I recently bought a dress with the above tag. Handmade in India and Nepal by Mata Traders, a “design-driven, fair trade brand helping to end global poverty”, I thought why can’t more clothes be manufactured under these much more humane and fair conditions? Why aren’t more clothing manufacturers motivated with these values rather than greed and quick profit at whatever cost? Part of the problem is that there is a huge demand for inexpensive everyday clothes, usually manufactured in China and often under horrible conditions. And who pays the price for cheap? The workers and the environment.
Fair trade clothes aren’t necessarily a lot more expensive than mass produced clothes. I prefer buying better quality, thoughtfully made clothes that cost a bit more than cheap, mass produced ones. I just buy fewer. Thankfully as the organic and sustainability movement grows, consumers are more conscious of how their clothes are manufactured and under what conditions. As a result there are increasingly more fair trade companies from abroad and here in the U.S.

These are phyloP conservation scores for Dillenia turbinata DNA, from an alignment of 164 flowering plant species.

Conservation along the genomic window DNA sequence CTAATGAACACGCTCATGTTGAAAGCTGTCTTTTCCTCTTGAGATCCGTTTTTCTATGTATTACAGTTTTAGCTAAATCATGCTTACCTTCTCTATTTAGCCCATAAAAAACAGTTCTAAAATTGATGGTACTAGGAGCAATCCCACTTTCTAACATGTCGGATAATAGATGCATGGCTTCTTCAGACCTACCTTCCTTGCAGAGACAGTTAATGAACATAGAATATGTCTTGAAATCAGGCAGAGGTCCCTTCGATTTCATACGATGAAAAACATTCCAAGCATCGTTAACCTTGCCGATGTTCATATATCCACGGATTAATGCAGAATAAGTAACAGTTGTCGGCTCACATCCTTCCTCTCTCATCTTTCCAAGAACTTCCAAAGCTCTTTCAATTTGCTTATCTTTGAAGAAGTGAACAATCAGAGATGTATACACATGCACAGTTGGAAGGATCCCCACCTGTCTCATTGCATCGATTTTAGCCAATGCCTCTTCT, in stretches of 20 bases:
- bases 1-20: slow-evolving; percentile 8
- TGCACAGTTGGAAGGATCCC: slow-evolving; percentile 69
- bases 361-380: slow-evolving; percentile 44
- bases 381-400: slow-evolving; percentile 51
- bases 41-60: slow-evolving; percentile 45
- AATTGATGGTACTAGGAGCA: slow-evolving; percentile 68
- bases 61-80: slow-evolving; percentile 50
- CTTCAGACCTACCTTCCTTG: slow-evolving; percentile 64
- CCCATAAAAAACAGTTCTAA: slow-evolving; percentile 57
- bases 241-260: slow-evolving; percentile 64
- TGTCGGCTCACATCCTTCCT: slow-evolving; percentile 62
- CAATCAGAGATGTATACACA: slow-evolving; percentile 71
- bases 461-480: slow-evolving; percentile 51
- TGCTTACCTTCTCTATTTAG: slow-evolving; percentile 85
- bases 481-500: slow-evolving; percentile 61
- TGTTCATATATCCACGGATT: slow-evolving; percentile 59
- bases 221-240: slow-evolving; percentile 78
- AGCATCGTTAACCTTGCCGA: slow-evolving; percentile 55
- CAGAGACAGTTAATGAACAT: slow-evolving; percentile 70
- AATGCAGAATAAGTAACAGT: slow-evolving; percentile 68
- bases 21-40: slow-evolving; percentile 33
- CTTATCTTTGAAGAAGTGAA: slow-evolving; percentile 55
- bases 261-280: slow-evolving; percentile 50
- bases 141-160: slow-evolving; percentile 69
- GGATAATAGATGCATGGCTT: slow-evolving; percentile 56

As you start your back-to-school clothes shopping for your kids or your fall shopping for yourself, look for stores that are likely to carry fair trade clothes with this Fair Trade USA label or a comparable label like the one above.
Fair Trade USA “enables sustainable development and community empowerment by cultivating a more equitable global trade model that benefits farmers, workers, consumers, industry and the earth.”
Wherever you shop, even chain stores with “fast fashion”, ask the sales clerk about responsibly made clothes. It’s all about educating, voting with your pocketbook, and thoughtful purchasing. In other words, create the demand. As the demand increases, so will the supply and that’s how change happens.
Click here for a list of fair trade and ethical clothing companies available on line.
For general back-to school green tips for kids of all ages, click here.
For more green living tips, visit greenwithbetsy.com.
Some information compiled from http://fairtradeusa.org/.